Predicaments of a Yoga Mom
A cohort in a course I’m taking, asked me if I was hung up seeking the all-pervasive classical yoga value of tranquility from my life. She was referring to a commonly held misperception yoga to me meant an end-game of my inner mind and outer life would reflect the tranquility of a 15th century practicing male Indian celibate.
While I said, “No… that wasn’t quite it,”… a few days later I see remnants of my not-quite-resolved-pattern. Moving crayons, dolls and a plastic dump truck away from my practice area I feel a frustration rise. Hearing a small voice ask my help as I prepare to sit in the wee morning hours the waves of irritation roll in. I notice.
In the noticing, I silently chuckle. The 15th century male Indian celibate and I are playing the evolutionary edge in parallel universes.
In the same vein, Terry Patten spoke to our group about the subtle realizations of the 19th & 20th century Indian male yogis this past week. Their individual and collective interior development is unsurpassed (and his argument that this isn’t the best aim for the present day yogi).
And, I’m thinking… of course their individual and collective interior development is unsurpassed. What else was competing for their attention? Perhaps, the next 5 -day fire ceremony. But wait… wouldn’t that help with the whole peace-on-the-path inner body illumination? Sit and chant ancient sutras in repetition while ladling ghee and sprinkling hibiscus flowers over an open flame? Hang with the homies in an ancient temple for a few consecutive sutra-intoxified-detoxifing-all-nighters?
The breakthrough of a yoga mom
Obviously, it starts with the noticing of the forgetting.
Less obviously, it continues with the experiential (not just cognitive) remembrance of the peace and tranquility that are always the backdrop of whatever is arising.
Even less obviously, in the seat of that remembrance, it’s attuning to the best possible potentiality that is currently perceivable and able to act on.
And that is all.
That was Terry’s point.
Anyone who knows integral theory knows that non-dualism no longer stops with the living realization of non-dualism. It begins with the realization of Being the Ultimate.
It kicks it up a notch to Becoming what the Ultimate is next trying to evolve into through us.
The gorgeousness of the situation is that, while we 21st century yoga moms might not be able to prioritize the regular occurrence of 5 day fire ceremonies perfectly timed with astrological phenomena to fully awaken our subtle anatomy, it’s okay. It was their growth curve… not ours. We weren’t in collective planetary crisis yet.
It’s not the growth curve Evolution is trying to experience through us.
The Aha Moment of a yoga mom
The aha moment comes with the realization that WE… the women who clear the crayons, who help the young and the old.. are in the largest numbers ever…the ones showing up on the mat. We are the ones with the purchasing power at the grocery store… and everywhere else there is money to spend. (Women make the purchase or are the key influencers in about 80 percent of all consumer product sales in the United States alone.) And, what do you know? Over 70% of current yoga practitioners are women. And the majority of women in the US today are mothers.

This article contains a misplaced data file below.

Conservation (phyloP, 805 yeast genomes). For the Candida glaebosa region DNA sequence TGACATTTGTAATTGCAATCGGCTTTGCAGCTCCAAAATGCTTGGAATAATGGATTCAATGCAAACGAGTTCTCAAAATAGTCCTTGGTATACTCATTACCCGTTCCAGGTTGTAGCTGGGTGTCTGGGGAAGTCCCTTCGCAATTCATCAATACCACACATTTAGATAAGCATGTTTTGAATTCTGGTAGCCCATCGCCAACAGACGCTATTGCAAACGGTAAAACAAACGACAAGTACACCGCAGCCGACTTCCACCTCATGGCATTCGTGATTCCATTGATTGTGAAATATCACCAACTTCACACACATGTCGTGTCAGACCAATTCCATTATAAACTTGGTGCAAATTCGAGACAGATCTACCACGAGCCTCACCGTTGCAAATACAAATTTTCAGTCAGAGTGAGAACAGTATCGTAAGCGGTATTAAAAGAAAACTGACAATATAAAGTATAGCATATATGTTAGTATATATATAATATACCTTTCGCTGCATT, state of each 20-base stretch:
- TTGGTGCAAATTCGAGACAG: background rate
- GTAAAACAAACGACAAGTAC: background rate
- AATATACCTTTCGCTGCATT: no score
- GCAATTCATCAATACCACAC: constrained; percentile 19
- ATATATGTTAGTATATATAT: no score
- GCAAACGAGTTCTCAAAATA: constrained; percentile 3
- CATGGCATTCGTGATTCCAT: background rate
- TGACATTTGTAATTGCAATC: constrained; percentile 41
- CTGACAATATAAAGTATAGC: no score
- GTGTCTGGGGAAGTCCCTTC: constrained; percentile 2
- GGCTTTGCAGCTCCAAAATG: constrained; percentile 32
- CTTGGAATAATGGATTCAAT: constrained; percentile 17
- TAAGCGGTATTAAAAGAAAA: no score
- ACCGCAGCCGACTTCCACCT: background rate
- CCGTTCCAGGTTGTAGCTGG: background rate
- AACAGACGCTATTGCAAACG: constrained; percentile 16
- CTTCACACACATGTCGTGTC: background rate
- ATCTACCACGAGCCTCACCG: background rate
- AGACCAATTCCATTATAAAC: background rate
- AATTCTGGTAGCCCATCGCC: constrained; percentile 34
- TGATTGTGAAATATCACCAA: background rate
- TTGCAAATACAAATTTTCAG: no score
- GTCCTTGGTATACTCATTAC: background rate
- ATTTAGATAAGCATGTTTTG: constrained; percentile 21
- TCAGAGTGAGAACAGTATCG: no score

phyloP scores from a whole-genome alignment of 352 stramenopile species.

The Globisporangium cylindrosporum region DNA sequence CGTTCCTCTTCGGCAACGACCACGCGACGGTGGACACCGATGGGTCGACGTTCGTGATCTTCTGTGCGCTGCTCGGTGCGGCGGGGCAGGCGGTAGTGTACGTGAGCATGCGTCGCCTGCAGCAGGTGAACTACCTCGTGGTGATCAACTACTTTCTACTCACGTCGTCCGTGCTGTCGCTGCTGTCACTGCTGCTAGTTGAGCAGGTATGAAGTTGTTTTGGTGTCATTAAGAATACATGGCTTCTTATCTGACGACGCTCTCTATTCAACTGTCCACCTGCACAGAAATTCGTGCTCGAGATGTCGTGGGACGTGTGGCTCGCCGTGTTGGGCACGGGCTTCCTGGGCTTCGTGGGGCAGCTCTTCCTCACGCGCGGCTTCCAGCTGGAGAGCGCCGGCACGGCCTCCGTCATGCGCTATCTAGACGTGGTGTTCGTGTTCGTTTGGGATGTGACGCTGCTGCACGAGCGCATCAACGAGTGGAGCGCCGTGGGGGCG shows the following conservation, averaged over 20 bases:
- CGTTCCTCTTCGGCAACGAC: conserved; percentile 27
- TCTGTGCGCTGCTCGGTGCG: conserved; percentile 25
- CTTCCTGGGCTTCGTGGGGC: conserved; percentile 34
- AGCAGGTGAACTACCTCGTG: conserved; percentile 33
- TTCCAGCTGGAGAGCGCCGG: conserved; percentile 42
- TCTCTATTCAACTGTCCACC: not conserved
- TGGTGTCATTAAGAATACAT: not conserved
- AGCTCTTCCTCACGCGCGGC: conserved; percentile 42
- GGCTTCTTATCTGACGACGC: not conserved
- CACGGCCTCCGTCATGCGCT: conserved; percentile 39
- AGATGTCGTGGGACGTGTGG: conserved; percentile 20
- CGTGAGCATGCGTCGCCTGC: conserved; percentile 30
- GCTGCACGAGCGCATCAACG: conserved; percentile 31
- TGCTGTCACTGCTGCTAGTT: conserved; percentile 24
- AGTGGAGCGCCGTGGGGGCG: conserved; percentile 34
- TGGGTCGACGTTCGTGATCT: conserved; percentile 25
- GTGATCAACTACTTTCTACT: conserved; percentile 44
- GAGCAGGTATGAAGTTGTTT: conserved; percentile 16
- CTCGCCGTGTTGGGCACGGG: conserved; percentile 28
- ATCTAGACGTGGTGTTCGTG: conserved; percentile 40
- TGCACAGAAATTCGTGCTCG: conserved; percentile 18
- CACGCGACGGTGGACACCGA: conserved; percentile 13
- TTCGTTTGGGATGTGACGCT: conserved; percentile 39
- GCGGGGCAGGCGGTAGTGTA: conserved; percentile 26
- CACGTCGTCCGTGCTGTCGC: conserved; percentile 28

Is this all an interesting coincidence or an evolutionary curve ball?
Anyone who studies human developmental theory would be hard pressed to side with coincidence.
The Practice of a yoga mom
How does the aha moment change the practice?
The practice fundamentally changes. The real action of the practice has moved off the mat.
It doesn’t change the removing the crayons from the cushion. Or, the remembering to chuckle. Or the actually sitting.
It changes the prioritization over the inner awakening over the outer expression (living actions). Our growing edge is as much off the mat as it is on the mat. Unless we get this…. we are doomed as a species.
It wakes the yoga mom up to the fact that every action in her words, her work, her spending/investing, is the expression of her realization at this point in time. The practice is to play this edge.
I’m taking comments on this one.
BPosted at 04:28h, 06 December
What about the yoga dads? My week long intensives and 3 hour practices were all but decimated when my child arrived and it has been a many year process to regain some kind of grounding with something I might call a practice! However the vast inner work of yoga seems pretty impossible if one is to do the child thing correctly. Yes raising children is a spiritual work and that is our karma, but I don’t think we should kid ourselves that we can get on with the very deep explorations that the sadhus have done. That will have to wait for the later years but is still necessary….
Cate StillmanPosted at 03:15h, 07 December
Same for yoga dads…. you’re just fewer and farther between.
My whole point is that if we define the practice in the same terms… we’re totally missing what is the practice right now – and how the practice as it can show up right now – is highly transformative not to our inner body, but we show up as agents of transformation in our communtiies and in our culture and on this planet… knowing our actions are the yoga right now.